Five insanely long songs that don't waste a single second

Every second is priceless.
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There’s a famous story about early movie mogul Harry Cohn. He founded Columbia Pictures back in the silent era and ran it well into film’s heyday. He said he could judge how good or bad a movie was by whether his fanny started to squirm while watching. It prompted the startling rejoinder from writer Herman J. Mankiewicz:  “Imagine, the whole world wired to Harry Cohn’s ass.”

I often think music execs have a similar system for judging whether a particular song has overstayed its welcome. Pop songs evolved into their standard lengths in part due to radio programming requirements and in part due to how much would fit on a 45. But there was an organic evolution as well. Three or four minutes just kind of felt right to a lot of people. By that point, they were ready for a new melody.

We’ve been running through a sampling of longer songs that dared to challenge the norms of run time. They branched out with more involved compositions and more developed lyrical content. The ones we have been looking at in our two previous journeys doubled and sometimes tripled standard lengths. So far, we have looked at songs that ran between eight and fourteen minutes. Today, we soar past fourteen into the really long songs that have still found their way onto popular music releases.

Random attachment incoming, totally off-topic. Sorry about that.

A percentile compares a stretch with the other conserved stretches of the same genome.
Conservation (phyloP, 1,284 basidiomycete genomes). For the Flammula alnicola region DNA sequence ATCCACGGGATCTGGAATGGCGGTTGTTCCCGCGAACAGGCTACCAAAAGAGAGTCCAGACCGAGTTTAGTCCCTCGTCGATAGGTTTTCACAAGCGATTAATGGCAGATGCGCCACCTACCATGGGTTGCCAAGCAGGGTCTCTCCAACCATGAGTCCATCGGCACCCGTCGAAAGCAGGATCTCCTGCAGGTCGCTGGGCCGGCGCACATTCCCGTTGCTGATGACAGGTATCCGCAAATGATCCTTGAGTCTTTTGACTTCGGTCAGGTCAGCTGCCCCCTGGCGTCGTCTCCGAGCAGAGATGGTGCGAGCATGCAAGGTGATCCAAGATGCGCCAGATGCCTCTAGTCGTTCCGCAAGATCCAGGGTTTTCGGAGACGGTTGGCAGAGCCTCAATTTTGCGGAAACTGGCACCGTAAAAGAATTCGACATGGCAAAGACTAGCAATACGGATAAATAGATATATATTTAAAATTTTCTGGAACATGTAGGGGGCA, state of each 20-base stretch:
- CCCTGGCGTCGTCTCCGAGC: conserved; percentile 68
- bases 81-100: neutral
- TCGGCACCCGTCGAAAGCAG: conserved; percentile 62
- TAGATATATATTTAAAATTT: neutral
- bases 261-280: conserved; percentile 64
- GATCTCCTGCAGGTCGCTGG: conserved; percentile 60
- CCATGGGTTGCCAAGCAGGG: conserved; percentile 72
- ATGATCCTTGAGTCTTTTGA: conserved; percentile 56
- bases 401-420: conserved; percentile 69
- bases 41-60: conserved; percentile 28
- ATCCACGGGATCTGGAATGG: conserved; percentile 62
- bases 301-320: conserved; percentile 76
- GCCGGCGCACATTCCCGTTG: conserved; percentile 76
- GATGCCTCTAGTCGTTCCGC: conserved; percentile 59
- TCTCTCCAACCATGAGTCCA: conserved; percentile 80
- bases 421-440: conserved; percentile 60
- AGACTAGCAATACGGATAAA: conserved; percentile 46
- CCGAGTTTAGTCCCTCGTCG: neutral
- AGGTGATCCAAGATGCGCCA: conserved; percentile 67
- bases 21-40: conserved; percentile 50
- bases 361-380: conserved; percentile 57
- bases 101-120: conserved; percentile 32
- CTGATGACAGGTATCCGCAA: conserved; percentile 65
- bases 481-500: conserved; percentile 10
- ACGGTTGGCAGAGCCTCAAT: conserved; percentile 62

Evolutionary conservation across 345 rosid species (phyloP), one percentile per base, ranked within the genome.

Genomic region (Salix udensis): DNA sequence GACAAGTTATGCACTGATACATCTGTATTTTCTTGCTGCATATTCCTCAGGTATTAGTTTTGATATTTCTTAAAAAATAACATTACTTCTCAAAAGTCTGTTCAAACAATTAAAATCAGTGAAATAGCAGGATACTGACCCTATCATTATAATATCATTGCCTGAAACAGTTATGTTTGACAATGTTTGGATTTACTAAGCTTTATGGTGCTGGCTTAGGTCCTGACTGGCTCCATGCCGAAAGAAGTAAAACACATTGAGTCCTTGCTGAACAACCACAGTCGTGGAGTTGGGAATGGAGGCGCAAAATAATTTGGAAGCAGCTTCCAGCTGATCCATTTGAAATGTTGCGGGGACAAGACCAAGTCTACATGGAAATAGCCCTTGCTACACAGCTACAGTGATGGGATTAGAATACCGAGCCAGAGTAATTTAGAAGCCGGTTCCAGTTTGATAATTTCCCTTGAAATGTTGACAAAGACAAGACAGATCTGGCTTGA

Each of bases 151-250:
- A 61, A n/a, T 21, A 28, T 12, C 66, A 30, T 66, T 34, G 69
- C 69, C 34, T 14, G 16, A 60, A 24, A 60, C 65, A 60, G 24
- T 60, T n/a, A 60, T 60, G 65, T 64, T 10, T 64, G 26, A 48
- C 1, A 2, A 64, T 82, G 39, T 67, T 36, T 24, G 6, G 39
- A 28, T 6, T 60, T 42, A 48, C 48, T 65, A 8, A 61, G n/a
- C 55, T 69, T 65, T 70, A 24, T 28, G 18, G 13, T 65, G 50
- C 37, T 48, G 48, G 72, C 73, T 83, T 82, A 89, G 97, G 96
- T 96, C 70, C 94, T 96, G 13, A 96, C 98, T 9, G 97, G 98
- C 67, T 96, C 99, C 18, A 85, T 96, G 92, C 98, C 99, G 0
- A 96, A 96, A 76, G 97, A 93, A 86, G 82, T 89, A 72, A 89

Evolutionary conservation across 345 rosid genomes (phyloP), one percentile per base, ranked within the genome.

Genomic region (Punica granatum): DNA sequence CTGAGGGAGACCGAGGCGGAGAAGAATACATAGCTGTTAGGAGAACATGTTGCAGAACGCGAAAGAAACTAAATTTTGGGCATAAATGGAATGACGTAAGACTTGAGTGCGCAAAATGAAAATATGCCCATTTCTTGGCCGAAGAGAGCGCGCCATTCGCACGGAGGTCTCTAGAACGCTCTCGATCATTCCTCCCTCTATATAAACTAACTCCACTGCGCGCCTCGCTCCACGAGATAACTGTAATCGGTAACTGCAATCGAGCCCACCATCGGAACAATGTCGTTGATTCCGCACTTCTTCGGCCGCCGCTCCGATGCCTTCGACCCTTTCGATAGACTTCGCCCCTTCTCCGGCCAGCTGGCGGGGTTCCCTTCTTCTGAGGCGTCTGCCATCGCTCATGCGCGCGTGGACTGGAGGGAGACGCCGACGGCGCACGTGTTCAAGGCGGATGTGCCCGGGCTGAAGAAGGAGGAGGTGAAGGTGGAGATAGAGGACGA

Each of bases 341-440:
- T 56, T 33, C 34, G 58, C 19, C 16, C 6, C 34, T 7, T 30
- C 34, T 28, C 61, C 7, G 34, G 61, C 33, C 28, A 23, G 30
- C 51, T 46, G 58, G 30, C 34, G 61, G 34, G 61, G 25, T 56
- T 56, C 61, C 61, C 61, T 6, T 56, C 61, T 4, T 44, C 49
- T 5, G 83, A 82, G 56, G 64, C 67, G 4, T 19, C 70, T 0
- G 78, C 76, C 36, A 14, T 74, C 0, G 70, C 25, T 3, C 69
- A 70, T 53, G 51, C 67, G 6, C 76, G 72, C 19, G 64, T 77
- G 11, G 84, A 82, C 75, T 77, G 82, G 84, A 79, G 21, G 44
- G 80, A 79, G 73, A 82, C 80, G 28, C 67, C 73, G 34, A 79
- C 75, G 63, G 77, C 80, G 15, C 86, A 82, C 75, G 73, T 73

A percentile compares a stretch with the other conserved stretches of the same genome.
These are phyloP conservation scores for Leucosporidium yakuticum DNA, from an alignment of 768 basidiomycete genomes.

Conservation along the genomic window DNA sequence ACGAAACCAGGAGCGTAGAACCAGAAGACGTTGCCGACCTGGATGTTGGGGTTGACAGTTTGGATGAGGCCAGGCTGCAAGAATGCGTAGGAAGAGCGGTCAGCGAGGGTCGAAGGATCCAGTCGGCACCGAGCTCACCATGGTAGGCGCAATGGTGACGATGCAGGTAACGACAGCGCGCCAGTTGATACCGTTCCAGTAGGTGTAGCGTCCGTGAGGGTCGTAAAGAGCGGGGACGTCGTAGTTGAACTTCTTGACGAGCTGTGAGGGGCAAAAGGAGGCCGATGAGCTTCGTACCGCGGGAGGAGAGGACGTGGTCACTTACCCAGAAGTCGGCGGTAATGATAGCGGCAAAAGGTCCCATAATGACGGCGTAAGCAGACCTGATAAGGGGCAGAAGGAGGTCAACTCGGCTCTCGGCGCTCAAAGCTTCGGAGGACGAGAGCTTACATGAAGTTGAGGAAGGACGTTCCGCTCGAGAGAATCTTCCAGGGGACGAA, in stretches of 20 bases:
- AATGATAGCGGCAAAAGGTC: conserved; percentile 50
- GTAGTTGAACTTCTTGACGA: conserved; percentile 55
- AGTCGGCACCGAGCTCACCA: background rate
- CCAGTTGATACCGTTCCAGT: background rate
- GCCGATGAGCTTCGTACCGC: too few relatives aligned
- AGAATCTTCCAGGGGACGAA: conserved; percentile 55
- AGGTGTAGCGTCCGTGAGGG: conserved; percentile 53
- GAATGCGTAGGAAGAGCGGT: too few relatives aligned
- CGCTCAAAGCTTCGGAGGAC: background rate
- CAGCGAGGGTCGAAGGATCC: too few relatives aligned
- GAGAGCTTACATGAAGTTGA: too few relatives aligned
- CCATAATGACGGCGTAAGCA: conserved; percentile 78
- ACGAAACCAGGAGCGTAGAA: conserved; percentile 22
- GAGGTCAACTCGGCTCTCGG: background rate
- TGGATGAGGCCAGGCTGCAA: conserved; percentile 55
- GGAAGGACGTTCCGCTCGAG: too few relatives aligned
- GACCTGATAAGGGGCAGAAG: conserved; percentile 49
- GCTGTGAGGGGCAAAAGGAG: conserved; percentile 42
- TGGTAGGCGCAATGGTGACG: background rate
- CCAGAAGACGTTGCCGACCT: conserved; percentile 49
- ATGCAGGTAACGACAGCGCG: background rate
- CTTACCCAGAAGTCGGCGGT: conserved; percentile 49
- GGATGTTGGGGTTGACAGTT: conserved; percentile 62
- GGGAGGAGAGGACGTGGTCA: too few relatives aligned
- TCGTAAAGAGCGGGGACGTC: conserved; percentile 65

Five long songs whose every second is priceless

The early zenith of this exploration occurred in 1972 when Jethro Tull’s Ian Anderson produced his response to “concept albums,” Thick as a Brick. One song ran for almost 44 minutes. It had to be split into two sections for inclusion on an LP. I’m not including “Thick as a Brick,” (the song – not the album) because I don’t especially like it. Or, more accurately, because I really do like pieces of it and think Anderson did the overall piece of music a disservice by forcing it to adhere to his preconception of having one album-length song. In other words, this is a case where I do not listen the ”Thick as a Brick” precisely because it is too long.

So I am in fact choosing shorter songs. But they are songs I very much enjoy sitting down and listening to all the way through.  They run the gamut from sophisticated musical compositions to a tidal wave of poetry (the kind you might expect from a Nobel Laureate in literature.) There are smoking guitar raves, both of the jazz and the punk variety. And there is one epic from one of the most vital voices in rock & roll in the 21st century.

To borrow from Blue Oyster Cult, don’t fear the time span...